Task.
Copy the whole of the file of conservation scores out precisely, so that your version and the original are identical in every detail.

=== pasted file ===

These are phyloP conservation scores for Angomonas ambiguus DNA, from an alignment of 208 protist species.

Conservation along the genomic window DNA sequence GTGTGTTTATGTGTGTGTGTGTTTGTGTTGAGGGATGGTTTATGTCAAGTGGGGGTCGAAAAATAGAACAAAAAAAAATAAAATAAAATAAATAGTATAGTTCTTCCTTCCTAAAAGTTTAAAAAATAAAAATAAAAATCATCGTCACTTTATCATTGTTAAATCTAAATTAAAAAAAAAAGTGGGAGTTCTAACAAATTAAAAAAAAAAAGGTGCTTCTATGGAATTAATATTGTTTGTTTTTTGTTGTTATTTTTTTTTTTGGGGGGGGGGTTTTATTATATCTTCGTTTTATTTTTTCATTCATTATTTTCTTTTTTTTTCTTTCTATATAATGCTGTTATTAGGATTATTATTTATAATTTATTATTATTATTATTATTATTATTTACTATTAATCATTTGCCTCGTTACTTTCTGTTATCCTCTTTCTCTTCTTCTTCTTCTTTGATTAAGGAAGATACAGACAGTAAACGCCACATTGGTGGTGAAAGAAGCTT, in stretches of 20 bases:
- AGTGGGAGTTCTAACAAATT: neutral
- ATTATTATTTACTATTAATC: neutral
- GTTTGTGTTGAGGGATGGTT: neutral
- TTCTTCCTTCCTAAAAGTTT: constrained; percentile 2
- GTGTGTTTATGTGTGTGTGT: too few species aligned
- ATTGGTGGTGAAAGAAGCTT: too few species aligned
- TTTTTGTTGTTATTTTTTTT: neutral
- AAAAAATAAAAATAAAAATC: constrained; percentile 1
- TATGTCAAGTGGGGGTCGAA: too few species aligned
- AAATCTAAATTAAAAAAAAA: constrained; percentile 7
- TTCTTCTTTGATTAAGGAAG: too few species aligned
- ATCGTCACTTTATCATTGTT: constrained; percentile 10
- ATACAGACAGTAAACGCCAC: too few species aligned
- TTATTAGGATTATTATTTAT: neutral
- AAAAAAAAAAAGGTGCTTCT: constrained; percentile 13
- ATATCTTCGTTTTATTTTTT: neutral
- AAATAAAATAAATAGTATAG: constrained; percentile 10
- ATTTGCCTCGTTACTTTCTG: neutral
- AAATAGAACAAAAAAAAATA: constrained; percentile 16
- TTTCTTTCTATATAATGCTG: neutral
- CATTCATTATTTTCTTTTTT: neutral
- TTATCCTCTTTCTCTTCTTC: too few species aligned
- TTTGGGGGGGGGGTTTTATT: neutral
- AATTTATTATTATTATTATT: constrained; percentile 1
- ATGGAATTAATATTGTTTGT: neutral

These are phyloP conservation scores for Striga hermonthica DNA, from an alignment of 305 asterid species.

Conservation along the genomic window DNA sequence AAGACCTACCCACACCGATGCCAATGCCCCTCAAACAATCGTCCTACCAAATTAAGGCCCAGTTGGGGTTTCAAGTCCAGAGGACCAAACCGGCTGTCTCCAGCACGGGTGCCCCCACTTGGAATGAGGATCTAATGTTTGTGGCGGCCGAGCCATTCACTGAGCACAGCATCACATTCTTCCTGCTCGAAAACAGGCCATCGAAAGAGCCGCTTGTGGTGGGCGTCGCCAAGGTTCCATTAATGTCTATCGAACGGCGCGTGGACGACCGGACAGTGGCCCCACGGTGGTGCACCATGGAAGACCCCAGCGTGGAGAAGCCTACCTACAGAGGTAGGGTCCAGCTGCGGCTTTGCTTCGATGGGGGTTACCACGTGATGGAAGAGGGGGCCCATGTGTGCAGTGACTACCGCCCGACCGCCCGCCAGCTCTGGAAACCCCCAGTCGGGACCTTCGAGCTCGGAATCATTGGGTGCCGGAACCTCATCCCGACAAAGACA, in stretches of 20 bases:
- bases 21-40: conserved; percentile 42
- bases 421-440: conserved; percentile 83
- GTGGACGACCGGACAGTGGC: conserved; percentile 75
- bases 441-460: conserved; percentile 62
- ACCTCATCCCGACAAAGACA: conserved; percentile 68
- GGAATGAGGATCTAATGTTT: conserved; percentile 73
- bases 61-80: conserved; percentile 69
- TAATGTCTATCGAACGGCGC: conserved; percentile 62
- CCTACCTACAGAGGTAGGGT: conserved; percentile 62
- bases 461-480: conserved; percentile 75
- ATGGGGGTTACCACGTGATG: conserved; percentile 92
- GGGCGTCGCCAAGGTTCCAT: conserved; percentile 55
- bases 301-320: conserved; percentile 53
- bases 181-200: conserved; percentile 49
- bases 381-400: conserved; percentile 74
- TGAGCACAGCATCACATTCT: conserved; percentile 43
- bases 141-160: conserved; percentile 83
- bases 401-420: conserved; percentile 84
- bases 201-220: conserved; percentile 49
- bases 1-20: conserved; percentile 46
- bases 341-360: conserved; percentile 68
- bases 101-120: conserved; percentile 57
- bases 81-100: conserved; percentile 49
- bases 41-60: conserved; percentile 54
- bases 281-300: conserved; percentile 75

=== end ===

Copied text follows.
These are phyloP conservation scores for Angomonas ambiguus DNA, from an alignment of 208 protist species.

Conservation along the genomic window DNA sequence GTGTGTTTATGTGTGTGTGTGTTTGTGTTGAGGGATGGTTTATGTCAAGTGGGGGTCGAAAAATAGAACAAAAAAAAATAAAATAAAATAAATAGTATAGTTCTTCCTTCCTAAAAGTTTAAAAAATAAAAATAAAAATCATCGTCACTTTATCATTGTTAAATCTAAATTAAAAAAAAAAGTGGGAGTTCTAACAAATTAAAAAAAAAAAGGTGCTTCTATGGAATTAATATTGTTTGTTTTTTGTTGTTATTTTTTTTTTTGGGGGGGGGGTTTTATTATATCTTCGTTTTATTTTTTCATTCATTATTTTCTTTTTTTTTCTTTCTATATAATGCTGTTATTAGGATTATTATTTATAATTTATTATTATTATTATTATTATTATTTACTATTAATCATTTGCCTCGTTACTTTCTGTTATCCTCTTTCTCTTCTTCTTCTTCTTTGATTAAGGAAGATACAGACAGTAAACGCCACATTGGTGGTGAAAGAAGCTT, in stretches of 20 bases:
- AGTGGGAGTTCTAACAAATT: neutral
- ATTATTATTTACTATTAATC: neutral
- GTTTGTGTTGAGGGATGGTT: neutral
- TTCTTCCTTCCTAAAAGTTT: constrained; percentile 2
- GTGTGTTTATGTGTGTGTGT: too few species aligned
- ATTGGTGGTGAAAGAAGCTT: too few species aligned
- TTTTTGTTGTTATTTTTTTT: neutral
- AAAAAATAAAAATAAAAATC: constrained; percentile 1
- TATGTCAAGTGGGGGTCGAA: too few species aligned
- AAATCTAAATTAAAAAAAAA: constrained; percentile 7
- TTCTTCTTTGATTAAGGAAG: too few species aligned
- ATCGTCACTTTATCATTGTT: constrained; percentile 10
- ATACAGACAGTAAACGCCAC: too few species aligned
- TTATTAGGATTATTATTTAT: neutral
- AAAAAAAAAAAGGTGCTTCT: constrained; percentile 13
- ATATCTTCGTTTTATTTTTT: neutral
- AAATAAAATAAATAGTATAG: constrained; percentile 10
- ATTTGCCTCGTTACTTTCTG: neutral
- AAATAGAACAAAAAAAAATA: constrained; percentile 16
- TTTCTTTCTATATAATGCTG: neutral
- CATTCATTATTTTCTTTTTT: neutral
- TTATCCTCTTTCTCTTCTTC: too few species aligned
- TTTGGGGGGGGGGTTTTATT: neutral
- AATTTATTATTATTATTATT: constrained; percentile 1
- ATGGAATTAATATTGTTTGT: neutral

These are phyloP conservation scores for Striga hermonthica DNA, from an alignment of 305 asterid species.

Conservation along the genomic window DNA sequence AAGACCTACCCACACCGATGCCAATGCCCCTCAAACAATCGTCCTACCAAATTAAGGCCCAGTTGGGGTTTCAAGTCCAGAGGACCAAACCGGCTGTCTCCAGCACGGGTGCCCCCACTTGGAATGAGGATCTAATGTTTGTGGCGGCCGAGCCATTCACTGAGCACAGCATCACATTCTTCCTGCTCGAAAACAGGCCATCGAAAGAGCCGCTTGTGGTGGGCGTCGCCAAGGTTCCATTAATGTCTATCGAACGGCGCGTGGACGACCGGACAGTGGCCCCACGGTGGTGCACCATGGAAGACCCCAGCGTGGAGAAGCCTACCTACAGAGGTAGGGTCCAGCTGCGGCTTTGCTTCGATGGGGGTTACCACGTGATGGAAGAGGGGGCCCATGTGTGCAGTGACTACCGCCCGACCGCCCGCCAGCTCTGGAAACCCCCAGTCGGGACCTTCGAGCTCGGAATCATTGGGTGCCGGAACCTCATCCCGACAAAGACA, in stretches of 20 bases:
- bases 21-40: conserved; percentile 42
- bases 421-440: conserved; percentile 83
- GTGGACGACCGGACAGTGGC: conserved; percentile 75
- bases 441-460: conserved; percentile 62
- ACCTCATCCCGACAAAGACA: conserved; percentile 68
- GGAATGAGGATCTAATGTTT: conserved; percentile 73
- bases 61-80: conserved; percentile 69
- TAATGTCTATCGAACGGCGC: conserved; percentile 62
- CCTACCTACAGAGGTAGGGT: conserved; percentile 62
- bases 461-480: conserved; percentile 75
- ATGGGGGTTACCACGTGATG: conserved; percentile 92
- GGGCGTCGCCAAGGTTCCAT: conserved; percentile 55
- bases 301-320: conserved; percentile 53
- bases 181-200: conserved; percentile 49
- bases 381-400: conserved; percentile 74
- TGAGCACAGCATCACATTCT: conserved; percentile 43
- bases 141-160: conserved; percentile 83
- bases 401-420: conserved; percentile 84
- bases 201-220: conserved; percentile 49
- bases 1-20: conserved; percentile 46
- bases 341-360: conserved; percentile 68
- bases 101-120: conserved; percentile 57
- bases 81-100: conserved; percentile 49
- bases 41-60: conserved; percentile 54
- bases 281-300: conserved; percentile 75